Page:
Most approaches used for process such as Six Sigma and Lean are designed for large-scale manufacturing and don’t meet the needs of service-based businesses. Textbooks on process and operations only cover enormous enterprise-level multi-billion dollar international companies.
But how does process improvement apply to serviced-based and privately held companies? This is the gap I’m trying to fill and build education around. I help serviced-based companies build strong processes using an approach that matches their needs.
People over process
My methodology is based on the principles of Kaizen and my experience with Toyota, which uses your biggest asset, people, to not just follow but build strong processes to help companies create the capacity to scale.
At Toyota, we always said process improvement starts with how do we improve the lives of the person going through the process, and as a result, the business benefits. Unfortunately, this is one of the principles that is hidden among all the books written about process improvement.
What’s been happening over the last 10 years is that it’s been flipped on its head. Now it’s about:
What can the company get from this process? How can the company reduce cost, increase quality and drive profitability? And then at the very detriment of the people who are going through the process. This is one of the biggest mistakes an organization makes when solving processes.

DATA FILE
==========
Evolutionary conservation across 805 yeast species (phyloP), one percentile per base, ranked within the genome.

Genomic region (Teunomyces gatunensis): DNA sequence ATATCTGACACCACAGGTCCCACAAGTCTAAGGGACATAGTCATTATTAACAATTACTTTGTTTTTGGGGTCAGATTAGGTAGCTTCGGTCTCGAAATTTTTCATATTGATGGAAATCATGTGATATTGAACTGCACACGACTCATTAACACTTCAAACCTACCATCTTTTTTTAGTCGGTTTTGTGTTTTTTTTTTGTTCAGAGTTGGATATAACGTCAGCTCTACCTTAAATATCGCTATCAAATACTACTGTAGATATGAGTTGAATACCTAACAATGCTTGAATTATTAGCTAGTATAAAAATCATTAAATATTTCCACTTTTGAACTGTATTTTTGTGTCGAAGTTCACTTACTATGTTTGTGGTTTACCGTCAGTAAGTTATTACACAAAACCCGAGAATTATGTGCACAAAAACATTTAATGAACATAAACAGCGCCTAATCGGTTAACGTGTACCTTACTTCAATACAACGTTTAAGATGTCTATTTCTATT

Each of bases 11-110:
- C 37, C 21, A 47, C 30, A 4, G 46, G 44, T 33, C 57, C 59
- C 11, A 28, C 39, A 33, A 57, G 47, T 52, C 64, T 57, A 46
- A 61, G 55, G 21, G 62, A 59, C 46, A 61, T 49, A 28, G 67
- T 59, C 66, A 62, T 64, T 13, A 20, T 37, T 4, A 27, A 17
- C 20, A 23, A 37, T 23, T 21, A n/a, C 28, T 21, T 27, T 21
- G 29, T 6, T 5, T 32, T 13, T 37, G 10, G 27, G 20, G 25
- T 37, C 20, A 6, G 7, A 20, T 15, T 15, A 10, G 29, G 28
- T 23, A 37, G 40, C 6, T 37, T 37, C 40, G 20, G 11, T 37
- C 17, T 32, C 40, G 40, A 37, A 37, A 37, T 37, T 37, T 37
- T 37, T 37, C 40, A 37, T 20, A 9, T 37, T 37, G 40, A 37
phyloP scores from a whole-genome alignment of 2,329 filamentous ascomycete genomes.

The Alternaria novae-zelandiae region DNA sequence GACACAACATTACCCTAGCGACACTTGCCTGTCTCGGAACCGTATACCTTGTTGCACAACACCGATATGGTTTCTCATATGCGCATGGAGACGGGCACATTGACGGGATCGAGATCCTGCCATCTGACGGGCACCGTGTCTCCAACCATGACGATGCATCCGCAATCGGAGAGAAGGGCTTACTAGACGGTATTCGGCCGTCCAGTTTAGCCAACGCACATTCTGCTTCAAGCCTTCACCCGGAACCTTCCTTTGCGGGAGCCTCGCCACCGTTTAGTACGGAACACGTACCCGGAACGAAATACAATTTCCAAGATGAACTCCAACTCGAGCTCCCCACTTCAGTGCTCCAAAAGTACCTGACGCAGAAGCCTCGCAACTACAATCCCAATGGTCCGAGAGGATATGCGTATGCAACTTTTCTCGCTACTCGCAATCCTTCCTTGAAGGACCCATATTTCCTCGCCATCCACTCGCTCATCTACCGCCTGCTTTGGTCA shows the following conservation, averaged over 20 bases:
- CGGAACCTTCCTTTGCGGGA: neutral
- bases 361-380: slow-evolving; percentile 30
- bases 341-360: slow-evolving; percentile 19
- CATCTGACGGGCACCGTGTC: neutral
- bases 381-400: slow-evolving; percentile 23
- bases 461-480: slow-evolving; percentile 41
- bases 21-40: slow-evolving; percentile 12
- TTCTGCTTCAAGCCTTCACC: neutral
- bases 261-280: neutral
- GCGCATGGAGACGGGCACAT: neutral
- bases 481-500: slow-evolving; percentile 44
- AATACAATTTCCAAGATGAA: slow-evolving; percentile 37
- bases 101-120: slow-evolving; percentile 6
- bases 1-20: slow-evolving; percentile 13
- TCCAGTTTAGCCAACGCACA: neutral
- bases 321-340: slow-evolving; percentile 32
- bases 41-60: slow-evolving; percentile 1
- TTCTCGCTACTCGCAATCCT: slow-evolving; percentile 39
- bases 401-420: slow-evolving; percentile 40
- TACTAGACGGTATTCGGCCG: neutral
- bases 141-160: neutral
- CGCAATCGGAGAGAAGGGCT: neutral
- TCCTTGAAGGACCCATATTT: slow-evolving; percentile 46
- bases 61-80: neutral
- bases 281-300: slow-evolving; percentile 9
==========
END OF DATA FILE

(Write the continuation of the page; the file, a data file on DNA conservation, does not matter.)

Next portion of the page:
My approach puts the people at the forefront of process improvement, both the customers and the employees.
Customers are the ultimate beneficiaries of the improved processes. Understanding their needs and requirements is essential in order to ensure that the changes made to the process are effective in meeting their expectations. Incrementally improving your processes will create customers for life.
Your employees also play a critical role in process improvement by providing valuable insights, increasing buy-in and motivation, and ensuring practical and feasible solutions. Without the involvement of employees, process improvement efforts are likely to be less…